By Julie Walter
Leslie Barnes, Ph.D., spends her time researching and analyzing footwear to lay the foundation, grounded in science, to help Nike designers make athletes jump higher, run faster and endure longer. Working with athletes in the lab, during practices and on the field, she transforms their performance data into insights which contribute to the design of the perfect version of a shoe that ultimately ends up on the track in the Olympics.
Barnes graduated from the University of Florida College of Public Health and Health Professions with a doctorate in rehabilitation science in 2013. She said the rehabilitation science program prepared her for her unique career as a physical therapist and clinical biomechanist in the Nike Sports Research Lab at Nike World Headquarters in Beaverton, Oregon.
Through the interdisciplinary nature of the doctoral program, Barnes said she learned how to collaborate with experts in various health professions. She applies the experience she gained through research and interdisciplinary projects at UF to her work with world-class designers, material science engineers and knit engineer specialists.
Since the Rio Olympics in 2016, Barnes said her team at Nike has been working hard on prototypes for the Tokyo summer Olympics. Her job entails a lot of trial and error, but she said that it is nothing to fear.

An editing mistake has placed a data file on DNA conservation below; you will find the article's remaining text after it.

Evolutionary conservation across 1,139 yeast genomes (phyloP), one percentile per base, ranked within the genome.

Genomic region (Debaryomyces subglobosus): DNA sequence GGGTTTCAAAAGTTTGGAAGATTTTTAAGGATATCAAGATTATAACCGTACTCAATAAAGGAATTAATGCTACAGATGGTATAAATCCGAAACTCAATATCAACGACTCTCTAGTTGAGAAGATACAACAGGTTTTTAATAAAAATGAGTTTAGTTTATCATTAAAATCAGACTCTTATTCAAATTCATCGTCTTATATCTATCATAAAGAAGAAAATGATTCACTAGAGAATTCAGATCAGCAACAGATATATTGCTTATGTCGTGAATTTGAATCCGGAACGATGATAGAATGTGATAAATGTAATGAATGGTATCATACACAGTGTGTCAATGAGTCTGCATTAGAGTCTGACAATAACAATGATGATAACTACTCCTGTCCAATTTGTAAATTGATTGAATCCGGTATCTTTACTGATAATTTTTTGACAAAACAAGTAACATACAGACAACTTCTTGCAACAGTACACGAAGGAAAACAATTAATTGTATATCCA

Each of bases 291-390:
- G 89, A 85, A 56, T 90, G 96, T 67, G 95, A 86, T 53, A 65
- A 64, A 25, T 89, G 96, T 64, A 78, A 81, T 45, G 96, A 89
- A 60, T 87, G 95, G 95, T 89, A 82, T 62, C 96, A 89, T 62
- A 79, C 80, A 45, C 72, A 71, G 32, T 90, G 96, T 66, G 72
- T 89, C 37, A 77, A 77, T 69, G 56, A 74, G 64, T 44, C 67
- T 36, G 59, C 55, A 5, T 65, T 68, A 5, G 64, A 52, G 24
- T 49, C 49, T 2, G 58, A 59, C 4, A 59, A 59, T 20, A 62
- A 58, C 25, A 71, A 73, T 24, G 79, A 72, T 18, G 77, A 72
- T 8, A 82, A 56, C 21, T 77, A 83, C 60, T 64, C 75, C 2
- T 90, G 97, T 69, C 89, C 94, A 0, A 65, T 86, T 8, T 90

“Don’t be afraid to fail early, so you have time to fix it,” Barnes said.
She explained that the work on a specific product takes a long time and includes many alterations. By the time professional athletes wear the shoes in competition the shoe has gone through several iterations.
“The proudest moment I have was watching the Rio Olympics and watching athletes that I spent three years working with win gold. Knowing that I had a part in the science behind the footwear designs — the product that was on their feet — that is my proudest achievement.”
Barnes said she hopes to eventually become a mentor to young scientists who also choose to pursue non-traditional careers.
“I want to mentor and train young scientists. To help them develop and grow into amazing people who are solving new problems and breaking barriers in innovation and discoveries,” Barnes said.